Debating Stimulus


Brad DeLong and Tyler Cowen debate fiscal stimulus. Brad characterizes the disagreement:

Tyler worries that the U.S. economy faces deep problems of structural adjustment. I think that deep problems of structural adjustment melt away to normal annoyances whenever aggregate demand is high–that they appear to be insurmountable and painful difficulties only when aggregate demand is low.

I think that when considering these issues it’s perhaps useful to think back to 2006 and 2007. I don’t recall that many market-oriented economists were saying back then that there were huge underlying structural problems with the United States economy. I recall some people saying that, mostly on the left, mostly being dismissed as unduly pessimistic and/or motivated by partisanship, and generally now supportive of fiscal stimulus.

It always strikes me that the published versions of these debates seem a bit too fastidious. As best I can tell, the real dynamic of the debates here are that many people on the left hope and many people on the right fear that the coincidence of a major economic meltdown occurring shortly before an election in which progressive candidates did very well can lead to a lasting change in the policy environment. After all, when you engage in some temporary deficit spending the deficit could be temporary in two ways. The spending could vanish. Or taxes could be raised. Progressives hope, and conservatives fear, that much of the new deficit spending will prove popular and anchor expectations about levels of federal services.

This hope/fear is extremely realistic. It seems very unlikely to me that all of the American Recovery and Reinvestment Act’s spending increases will actually be undone when the legislation expires.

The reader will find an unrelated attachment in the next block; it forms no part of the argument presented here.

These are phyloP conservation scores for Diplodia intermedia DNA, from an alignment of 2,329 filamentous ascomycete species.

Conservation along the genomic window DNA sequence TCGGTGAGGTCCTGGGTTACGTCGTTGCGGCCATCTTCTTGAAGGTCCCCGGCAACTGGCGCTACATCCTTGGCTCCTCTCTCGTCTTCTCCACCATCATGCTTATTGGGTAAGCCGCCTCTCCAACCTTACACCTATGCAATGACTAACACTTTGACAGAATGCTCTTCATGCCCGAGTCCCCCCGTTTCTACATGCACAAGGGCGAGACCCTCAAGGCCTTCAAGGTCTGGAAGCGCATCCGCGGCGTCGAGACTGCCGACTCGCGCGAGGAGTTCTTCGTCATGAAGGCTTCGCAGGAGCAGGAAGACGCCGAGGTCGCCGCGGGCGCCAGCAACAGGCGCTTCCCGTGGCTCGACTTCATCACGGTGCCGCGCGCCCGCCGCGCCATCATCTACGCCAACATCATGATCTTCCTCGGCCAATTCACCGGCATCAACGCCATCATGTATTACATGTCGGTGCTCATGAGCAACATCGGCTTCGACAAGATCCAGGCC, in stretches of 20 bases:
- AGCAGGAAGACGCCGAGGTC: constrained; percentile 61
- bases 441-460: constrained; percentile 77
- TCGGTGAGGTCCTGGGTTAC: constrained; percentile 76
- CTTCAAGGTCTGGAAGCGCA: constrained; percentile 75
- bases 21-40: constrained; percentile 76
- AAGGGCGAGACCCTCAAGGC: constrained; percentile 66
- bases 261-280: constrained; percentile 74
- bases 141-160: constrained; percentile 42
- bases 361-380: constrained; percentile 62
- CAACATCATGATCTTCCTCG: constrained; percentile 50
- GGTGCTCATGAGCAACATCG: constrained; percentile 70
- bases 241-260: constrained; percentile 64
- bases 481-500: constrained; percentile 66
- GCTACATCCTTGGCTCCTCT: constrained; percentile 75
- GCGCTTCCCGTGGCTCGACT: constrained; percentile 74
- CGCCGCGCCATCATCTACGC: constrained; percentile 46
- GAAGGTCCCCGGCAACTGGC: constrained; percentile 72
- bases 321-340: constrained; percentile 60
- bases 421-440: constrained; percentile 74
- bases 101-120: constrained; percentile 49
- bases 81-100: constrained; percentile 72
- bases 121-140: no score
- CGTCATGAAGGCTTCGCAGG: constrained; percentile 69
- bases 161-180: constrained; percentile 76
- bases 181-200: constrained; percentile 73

That gives people who think that overall levels of taxes and spending should be lower strong reason to cast around for reasons why stimulus is a bad idea. Were conservatives in power and proposing stimulus via a temporary tax cut, I believe most of the people currently making fallacious arguments about Ricardian Equivalence wouldn’t be doing so. They’d be saying to themselves “even if this doesn’t work, it’ll probably lead to lower tax rates over the long term so whatever.” Nobody likes to believe that they’re just screwed, that the short-term economic situation dictates letting the political opposition unleash some of its long-treasured schemes.

Perhaps this drive to skepticism is leading market-oriented economists to uncover deep insights about structural shifts in the economy. It’s definitely leading many of them to embrace some wild nonsense, as per these Ricardian Equivalence fallacies. A thousand flowers are blooming, and maybe only 999 of them are wrong. But realistically I think all this is mostly driven by people who don’t like to idea of increased spending not wanting to believe that there are new, event-driven reasons that the people who’ve long favored increased spending are now righter than ever.